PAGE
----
Anti-microbials Targeting FtsZ

The program also includes novel antibacterial agents against drug-resistant tuberculosis, MRSA, VRE and other pathogens. Despite extensive research in the last 40 years, the drugs used to treat these infections are still limited to rather classical antibacterial drugs that target cell wall biosynthesis, nucleic acid synthesis, protein synthesis, etc. Furthermore, the widespread misuse of drugs and poor patient compliance have allowed bacteria to become resistant to drugs by means of their adaptive genetic machinery, leading to multi-drug resistant (MDR) strains of bacteria. Widespread bacterial resistance to existing therapeutics for bacterial infections mentioned above has been a key hurdle for the complete treatment. Therefore, in order to counter attack the adaptive genetic machinery of bacteria, there is a dire need for the identification of novel therapeutic targets. In this context, filamentous temperature sensitive protein Z (FtsZ), an essential bacterial cytokinesis protein, is a highly promising therapeutic target since the disruption of cell division would lead to the inhibition/arrest of bacterial infection. The Ojima Laboratory has discovered novel taxanes and benzimidazoles exhibit high potency against drug-sensitive and drug-resistant tuberculosis through efficient inhibition of FtsZ polymerization, which is crucial for bacterial cell division. The drug discovery efforts have been supported by design and synthesis of novel libraries of compounds and moderately high throughput (HTP) screening as well as rational optimization of the hit compounds.

In order to counter attack the adaptive genetic machinery of bacteria, there is a dire need for the identification of novel therapeutic targets. In this context, FtsZ, an essential, most abundant and highly conserved bacterial cytokinesis protein, holds great potential as a novel therapeutic target. Inhibition of FtsZ assembly interferes with the formation and functioning of the Z-ring leading to the absence of septation, contributing to arrested bacterial growth. Therefore, we hypothesize that FtsZ-inhibitors can be developed into broad-spectrum antibacterial agents possessing novel mechanism of action.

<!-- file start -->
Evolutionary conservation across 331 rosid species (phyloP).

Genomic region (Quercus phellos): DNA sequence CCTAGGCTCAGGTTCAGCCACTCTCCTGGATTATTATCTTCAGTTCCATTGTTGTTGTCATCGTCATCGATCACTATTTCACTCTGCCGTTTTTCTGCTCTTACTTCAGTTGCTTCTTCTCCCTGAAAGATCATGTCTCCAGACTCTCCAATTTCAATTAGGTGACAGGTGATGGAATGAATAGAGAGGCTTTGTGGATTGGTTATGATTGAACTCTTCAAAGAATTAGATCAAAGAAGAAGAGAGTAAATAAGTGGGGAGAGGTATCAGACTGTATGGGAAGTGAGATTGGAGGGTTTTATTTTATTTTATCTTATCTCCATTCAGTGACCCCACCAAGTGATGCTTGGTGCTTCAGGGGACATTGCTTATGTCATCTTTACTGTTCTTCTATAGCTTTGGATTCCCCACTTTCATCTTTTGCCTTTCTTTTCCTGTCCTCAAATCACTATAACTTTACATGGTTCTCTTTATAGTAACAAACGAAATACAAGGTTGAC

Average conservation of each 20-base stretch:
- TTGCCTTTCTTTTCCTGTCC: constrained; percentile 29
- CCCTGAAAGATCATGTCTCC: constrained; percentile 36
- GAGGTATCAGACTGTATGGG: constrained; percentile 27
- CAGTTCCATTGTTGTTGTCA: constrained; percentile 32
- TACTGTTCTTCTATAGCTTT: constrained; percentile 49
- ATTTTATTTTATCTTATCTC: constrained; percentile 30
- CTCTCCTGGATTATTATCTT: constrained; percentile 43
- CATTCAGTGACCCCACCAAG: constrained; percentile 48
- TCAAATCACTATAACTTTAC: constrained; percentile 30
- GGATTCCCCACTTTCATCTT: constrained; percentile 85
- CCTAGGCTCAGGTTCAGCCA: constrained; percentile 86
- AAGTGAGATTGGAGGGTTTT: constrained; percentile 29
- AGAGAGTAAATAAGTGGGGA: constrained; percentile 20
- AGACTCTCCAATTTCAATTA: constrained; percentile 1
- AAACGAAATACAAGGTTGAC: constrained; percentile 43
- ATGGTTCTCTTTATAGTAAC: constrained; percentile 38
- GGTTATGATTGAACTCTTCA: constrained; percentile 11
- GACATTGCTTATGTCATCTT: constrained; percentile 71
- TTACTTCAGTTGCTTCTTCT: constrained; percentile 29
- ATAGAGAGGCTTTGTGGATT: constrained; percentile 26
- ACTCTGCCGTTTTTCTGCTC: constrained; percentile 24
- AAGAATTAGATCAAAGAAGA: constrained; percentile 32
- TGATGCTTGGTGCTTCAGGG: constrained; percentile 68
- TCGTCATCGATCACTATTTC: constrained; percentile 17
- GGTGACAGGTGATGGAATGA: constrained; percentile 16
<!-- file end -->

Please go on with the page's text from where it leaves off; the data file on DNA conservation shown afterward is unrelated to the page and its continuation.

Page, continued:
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Kumar, K.; Awasthi, D.; Berger, W. T.; Tonge, P.; Slayden, R. A.; Ojima, I. Future Medicinal Chemistry, 2010, 2, 1305 - 1323.

Known Tubulin Inhibitors Provide a Good Starting Point

As FtsZ and tubulin have extensive structural and functional homology, a library of tubulin targeting taxanes, designed in our lab was screened to identify compounds which specifically target FtsZ. Several taxanes were found to exhibit MIC values of 1.25 - 2.5 uM with limited cytotoxicity. Optimization is currently in progress.

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Huang, Q.; Kirikae, F.; Kirikae, T.; Pepe, A.; Amin, A.; Respicio, L. et. al., J. Med. Chem. 2006, 49, 463 - 466.

Novel Benzimidazoles Targeting FtsZ

Based on the similarity of the benzimidazole moiety to the pyridopyrazine and pteridine pharamacophores identified by White, Reynolds and others as FtsZ inhibitors, we hypothesized that the benzimidazole framework might be a promising starting point for the development of novel FtsZ inhibitors.

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As FtsZ is highly conserved in a range of bacterial strains, we screened our benzimidazole library against other bacterial strans such as F. tularensis, Y. pestis, B. thailandensis etc. as well and identified several lead compounds with MIC values in the range of 1 - 5 ug / mL.

Kumar, Kunal; Awasthi, Divya; Lee, Seung-Yub; Zanardi, Ilaria; Ruzsicska, Bela; Knudson, Susan; Tonge, Peter J; Slayden, Richard A,; Ojima, Iwao. Novel trisubstituted benzimidazoles, targeting Mtb FtsZ, as a new class of antitubercular agents. J. Med. Chem., 2010, 54, 374-381

  • Several lead benzimidazoles inhibited FtsZ polymerizaiton in a dose dependent manner.
  • These compounds enhanced the GTPase activity by 3 - 4 folds.
  • Scanning electron microscopy (SEM) images of Mtb cells treated with SB-P3G2 showed an absence of septum formation and slight cell elongation, indicative of FtsZ assembly inhibition.
  • The drastic reduction in the mass of FtsZ polymer and bundling of FtsZ protofilaments was observed by transmission electrong microscopy (TEM) analysis of Mtb FtsZ treated with SB-P3G2.

On-going Research Efforts

  • Extensive optimization of taxane-based and benzimidazole-based leads and screening of these libraries against other bacterial strains of interest.
  • Focus on understanding the binding site of lead compounds:

                     - Photoaffinity labeling of FtsZ

                     - Co-crystallization of FtsZ with lead compounds

                     - In-silico docking

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  • ADMET and SAR study of lead compounds
  • In-vivo assays to evaluate the metabolic and plasma stability of lead compounds

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Department of Chemistry, Stony Brook University, Stony Brook, New York 11794-3400 Phone: (631) 632-7890